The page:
but not as to an article charging impurity upon her had been what is said in regard to the instruction. published in a public journal, would constitute of Scott, J., dissenting. itself ground for another action. Not

The libel, published in defendant's newspaper with the statement offered to be proved in this was a great wrong to the character of plaintiff. case. The publication of the statement offered in Its publication can not be justified or palliated for proof could not be made the subject of action by any reason or for any cause. It was not legitimate the plaintiff, for ii in no way suggests to the mind news fit for publication, and, if defendant wished a su-picion of impurity in her. In many cases the to permit the scandalous matter to appear in the application of this rule of exclusion may be diffi- columns of his paper, he ought, in justice to the cult. It may not be easy at all times to distin- parties accused, to have first ascertained whether guish between that which is free from the sugges- it was true or false, which he could have done in tion of guilt in plaintiff and that which is not. a few hours by the use of the telegraph. Not to The propriety of this exclusion of some matters, do so shows a reckless disregard of the rights and though they may seem to rebut malice, seems to feelings of innocent parties that might be affected rest upon the idea, that while the law will allow by the publication of such defamatory matter. a guilty defendant to mitigate, if he can, the de- That part of the opinion by Mr. Justice Breese, gree of his guilt, this is a privilege which must not which condemns an instruction given for plaintiff, be exercised, if to do so involves the necessity of is not concurred in by any four members of the casting reproach upon an innocent plaintiff who court, and hence the views expressed have no sanchas done no wrong. The proof on this point of- tion from the court. The only cause for refered in this case, taken as a whole, tended in no versing the judgment, which has the sanction of a degree to cast additional reproach upon the plain- majority of the court, is that the court below ertiff, and ought to have been admitted.

red in excluding from the jury certain letters reThe sixth instruction for plaintiff was improper- ceived, which it is said, contain the substance of ly given—it in substance says to the jury that in the libelous publication. The fact that such fixing the amount of damages to be awarded as letters were received was proven, and that the arcompensation to the plaintiff for the injury she has ticle published was based on them was also proven, sustained, “the wealth and standing of the de- and that was all defendant was entitled to prove fendant” might properly be considered. It is not in that connection. No other legitimate use could perceived how the injury actually done to the be made of the letters, and, indeed, the rulings of plaintiff by the publication of this libel could be the court in that respect were quite favorable to affected either by the wealth or standing of Wil. defendant. It must be conceded that, under the bur F. Storey. This is not a slander uttered per- former decisions of this court, if the signasonally by the defendant, nor is the libelous mat- tures to the letters were genuine, or there had ter contained in any communication having the been no signature at all to them, such letters sanction of his name. The extent of the circula- would not have been admissible in evidence. If tion of the newspaper of defendant, and the char- they would tend to prove anything, it would be acter and standing of that newspaper for fairness, the truth of the libel, and that is not allowable justice and truth might well be considered upon under the plea of not guilty. How the fact the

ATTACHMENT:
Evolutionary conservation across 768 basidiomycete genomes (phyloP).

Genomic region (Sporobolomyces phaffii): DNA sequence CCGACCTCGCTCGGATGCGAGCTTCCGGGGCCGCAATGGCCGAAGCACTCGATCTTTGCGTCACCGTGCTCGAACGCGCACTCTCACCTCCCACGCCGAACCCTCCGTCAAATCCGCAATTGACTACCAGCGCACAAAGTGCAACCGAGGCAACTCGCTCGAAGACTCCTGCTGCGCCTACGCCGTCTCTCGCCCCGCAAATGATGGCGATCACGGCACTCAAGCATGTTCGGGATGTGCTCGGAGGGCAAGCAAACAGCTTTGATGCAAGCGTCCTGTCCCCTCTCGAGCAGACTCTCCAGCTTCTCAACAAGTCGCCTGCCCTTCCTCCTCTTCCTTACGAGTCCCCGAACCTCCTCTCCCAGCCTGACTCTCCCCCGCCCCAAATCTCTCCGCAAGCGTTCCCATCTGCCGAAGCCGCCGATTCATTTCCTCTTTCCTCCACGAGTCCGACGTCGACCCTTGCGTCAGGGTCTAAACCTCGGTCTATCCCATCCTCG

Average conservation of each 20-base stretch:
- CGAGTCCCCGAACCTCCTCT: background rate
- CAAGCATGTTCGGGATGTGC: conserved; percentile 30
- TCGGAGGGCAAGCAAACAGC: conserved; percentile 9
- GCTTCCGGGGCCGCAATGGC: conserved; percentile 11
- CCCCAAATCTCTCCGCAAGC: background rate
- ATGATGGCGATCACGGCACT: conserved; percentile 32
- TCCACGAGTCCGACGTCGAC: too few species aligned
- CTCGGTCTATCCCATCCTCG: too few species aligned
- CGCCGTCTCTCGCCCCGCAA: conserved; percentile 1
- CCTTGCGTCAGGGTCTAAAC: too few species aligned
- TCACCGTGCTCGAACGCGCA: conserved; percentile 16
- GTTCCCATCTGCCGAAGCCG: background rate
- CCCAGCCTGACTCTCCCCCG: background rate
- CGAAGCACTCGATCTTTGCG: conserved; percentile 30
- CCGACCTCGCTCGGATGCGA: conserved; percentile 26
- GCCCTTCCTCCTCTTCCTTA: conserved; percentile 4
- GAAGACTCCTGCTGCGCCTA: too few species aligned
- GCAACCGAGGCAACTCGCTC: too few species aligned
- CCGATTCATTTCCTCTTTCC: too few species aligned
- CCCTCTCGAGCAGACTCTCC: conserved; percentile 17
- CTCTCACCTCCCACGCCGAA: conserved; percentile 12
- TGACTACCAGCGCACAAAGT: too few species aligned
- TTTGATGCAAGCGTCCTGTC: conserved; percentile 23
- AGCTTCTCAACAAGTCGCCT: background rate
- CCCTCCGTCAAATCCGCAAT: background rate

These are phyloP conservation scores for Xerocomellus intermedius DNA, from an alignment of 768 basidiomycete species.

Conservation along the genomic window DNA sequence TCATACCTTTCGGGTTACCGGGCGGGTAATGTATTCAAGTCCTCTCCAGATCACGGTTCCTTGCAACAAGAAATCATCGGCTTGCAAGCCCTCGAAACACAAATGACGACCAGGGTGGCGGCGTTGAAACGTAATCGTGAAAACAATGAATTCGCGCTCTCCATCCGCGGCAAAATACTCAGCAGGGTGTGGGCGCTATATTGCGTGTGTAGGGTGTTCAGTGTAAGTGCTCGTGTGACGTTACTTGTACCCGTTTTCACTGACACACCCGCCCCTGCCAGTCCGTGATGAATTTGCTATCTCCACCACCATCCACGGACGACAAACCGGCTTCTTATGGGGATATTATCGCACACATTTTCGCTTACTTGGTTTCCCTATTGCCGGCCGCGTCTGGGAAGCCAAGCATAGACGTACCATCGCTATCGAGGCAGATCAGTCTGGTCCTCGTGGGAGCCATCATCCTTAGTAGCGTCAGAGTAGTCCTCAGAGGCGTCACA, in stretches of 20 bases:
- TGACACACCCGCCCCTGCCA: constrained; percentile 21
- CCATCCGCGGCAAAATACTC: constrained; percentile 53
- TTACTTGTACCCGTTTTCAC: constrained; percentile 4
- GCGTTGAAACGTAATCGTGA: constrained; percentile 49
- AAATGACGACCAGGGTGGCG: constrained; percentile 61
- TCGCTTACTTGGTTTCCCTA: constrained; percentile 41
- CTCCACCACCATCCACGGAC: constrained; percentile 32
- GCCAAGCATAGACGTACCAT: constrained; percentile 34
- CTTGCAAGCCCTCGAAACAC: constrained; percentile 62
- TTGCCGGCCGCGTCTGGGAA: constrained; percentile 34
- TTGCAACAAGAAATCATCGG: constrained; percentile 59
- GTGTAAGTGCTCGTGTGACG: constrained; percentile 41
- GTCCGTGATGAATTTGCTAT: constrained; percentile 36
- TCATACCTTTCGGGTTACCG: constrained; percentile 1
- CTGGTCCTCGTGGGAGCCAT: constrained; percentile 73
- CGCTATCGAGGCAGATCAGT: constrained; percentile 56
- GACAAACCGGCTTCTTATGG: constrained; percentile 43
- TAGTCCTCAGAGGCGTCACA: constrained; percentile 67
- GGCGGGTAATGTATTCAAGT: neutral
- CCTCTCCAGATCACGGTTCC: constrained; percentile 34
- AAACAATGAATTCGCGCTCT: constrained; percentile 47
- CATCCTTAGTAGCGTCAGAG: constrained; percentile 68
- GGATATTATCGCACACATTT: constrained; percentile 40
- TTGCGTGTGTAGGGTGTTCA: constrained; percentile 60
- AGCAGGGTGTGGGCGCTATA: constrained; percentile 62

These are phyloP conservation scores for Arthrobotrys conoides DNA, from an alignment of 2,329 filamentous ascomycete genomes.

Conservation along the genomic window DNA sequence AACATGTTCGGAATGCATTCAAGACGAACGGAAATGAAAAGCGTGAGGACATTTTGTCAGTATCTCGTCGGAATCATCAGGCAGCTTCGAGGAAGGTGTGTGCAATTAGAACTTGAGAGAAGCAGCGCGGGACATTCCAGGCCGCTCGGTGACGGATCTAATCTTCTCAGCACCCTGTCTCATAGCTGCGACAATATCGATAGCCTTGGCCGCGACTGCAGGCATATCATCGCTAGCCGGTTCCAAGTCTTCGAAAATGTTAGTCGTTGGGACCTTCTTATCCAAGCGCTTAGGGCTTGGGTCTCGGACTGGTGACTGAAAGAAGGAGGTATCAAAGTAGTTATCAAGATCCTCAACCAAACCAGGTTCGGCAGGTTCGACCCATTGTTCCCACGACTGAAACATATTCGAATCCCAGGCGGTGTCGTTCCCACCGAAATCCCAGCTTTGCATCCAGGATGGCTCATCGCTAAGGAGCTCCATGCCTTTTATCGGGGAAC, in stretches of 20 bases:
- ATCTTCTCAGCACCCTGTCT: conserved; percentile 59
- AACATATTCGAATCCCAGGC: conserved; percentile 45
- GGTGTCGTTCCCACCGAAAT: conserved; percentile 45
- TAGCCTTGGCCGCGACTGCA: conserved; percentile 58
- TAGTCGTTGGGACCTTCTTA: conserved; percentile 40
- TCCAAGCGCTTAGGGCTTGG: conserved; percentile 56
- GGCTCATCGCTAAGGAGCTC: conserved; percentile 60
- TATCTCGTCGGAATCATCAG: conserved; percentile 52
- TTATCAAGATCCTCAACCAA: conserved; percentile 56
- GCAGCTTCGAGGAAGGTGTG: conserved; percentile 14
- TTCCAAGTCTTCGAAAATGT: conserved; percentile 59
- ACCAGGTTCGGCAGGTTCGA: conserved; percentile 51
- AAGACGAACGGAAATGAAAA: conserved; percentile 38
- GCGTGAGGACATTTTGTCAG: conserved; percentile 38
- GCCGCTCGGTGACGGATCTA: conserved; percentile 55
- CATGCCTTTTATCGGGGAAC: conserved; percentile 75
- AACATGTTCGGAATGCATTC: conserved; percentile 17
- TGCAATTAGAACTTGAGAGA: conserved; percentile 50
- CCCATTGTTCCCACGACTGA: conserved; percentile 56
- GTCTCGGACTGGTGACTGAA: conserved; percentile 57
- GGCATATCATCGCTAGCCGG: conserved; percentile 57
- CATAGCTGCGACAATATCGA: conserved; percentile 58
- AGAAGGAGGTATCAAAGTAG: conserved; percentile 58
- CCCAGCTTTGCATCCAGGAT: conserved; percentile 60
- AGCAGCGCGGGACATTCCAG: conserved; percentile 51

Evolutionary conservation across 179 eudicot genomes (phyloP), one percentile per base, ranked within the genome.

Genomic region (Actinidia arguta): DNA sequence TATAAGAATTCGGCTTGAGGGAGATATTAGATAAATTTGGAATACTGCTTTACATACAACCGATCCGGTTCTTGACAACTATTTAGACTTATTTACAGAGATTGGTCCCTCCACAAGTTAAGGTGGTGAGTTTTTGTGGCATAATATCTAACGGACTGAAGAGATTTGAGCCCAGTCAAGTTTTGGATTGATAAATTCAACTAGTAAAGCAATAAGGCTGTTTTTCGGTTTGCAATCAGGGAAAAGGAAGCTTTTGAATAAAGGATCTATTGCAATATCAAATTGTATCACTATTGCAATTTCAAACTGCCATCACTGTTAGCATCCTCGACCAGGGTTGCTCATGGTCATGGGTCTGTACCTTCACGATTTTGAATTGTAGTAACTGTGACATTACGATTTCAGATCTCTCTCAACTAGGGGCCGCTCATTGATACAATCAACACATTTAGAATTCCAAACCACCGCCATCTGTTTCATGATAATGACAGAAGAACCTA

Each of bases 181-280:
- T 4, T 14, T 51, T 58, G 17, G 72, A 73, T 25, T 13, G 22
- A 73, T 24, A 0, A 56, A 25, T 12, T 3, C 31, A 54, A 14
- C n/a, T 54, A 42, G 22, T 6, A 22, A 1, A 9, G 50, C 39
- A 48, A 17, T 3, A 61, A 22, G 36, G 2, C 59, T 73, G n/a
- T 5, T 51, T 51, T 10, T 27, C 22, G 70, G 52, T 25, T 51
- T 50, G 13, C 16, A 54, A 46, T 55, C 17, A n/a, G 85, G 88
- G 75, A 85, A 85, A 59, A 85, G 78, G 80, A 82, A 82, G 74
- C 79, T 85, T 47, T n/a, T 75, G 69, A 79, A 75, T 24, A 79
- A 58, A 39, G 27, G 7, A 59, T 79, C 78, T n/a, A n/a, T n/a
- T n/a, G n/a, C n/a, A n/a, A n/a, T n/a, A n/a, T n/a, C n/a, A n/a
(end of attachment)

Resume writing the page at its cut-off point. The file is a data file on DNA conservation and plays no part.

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signatures to the letters may be forgeries, can “The person accepting this free ticket in considchange the rule of law on this subject, is to me eration thereof assumes all risk of all accidents, and inexplicible. The introduction and reading of expressly agrees that the company shall not be liasuch letters, had the court permitted it, to the ble, under any circumstances, whether of neglijury, in the presence of the court, would have gence by their agents or otherwise, for any injury been simply a repetition of the libel. Conceding to the person, or for any loss or injury to the propthe signatures to the letters were forgeries, the erty of the passenger using the ticket. If precontents were nevertheless libelous and defama- sented by any other person than the individual tory in the highest degree. Believing there is no named therein, the conductor will take up this error in the record, the judgment ought to be af- ticket and collect fare." firmed.

The plaintiff testified that he put the pass into SHELDON, J., concurring with SCOTT, J.

his pocket without looking at it, and the jury found specially that he did not read the indorsement pre

vious to the accident, and did not know what was RAILWAY NEGLIGENCE PASSENGER

indorsed upon it. He had been a railroad conTRAVELING ON FREE PASS.

ductor, however, and had seen many free passes,

some with a statement on the back, others withGRAND TRUNK R. R. V. STEVENS.


During the passage from Portland to Montreal, Supreme Court of the United States October Term,

the car in which the plaintiff was riding ran off the 1877.

track and was precipitated down an embankment, PLAINTIFF below was negotiating, at Portland, Me.,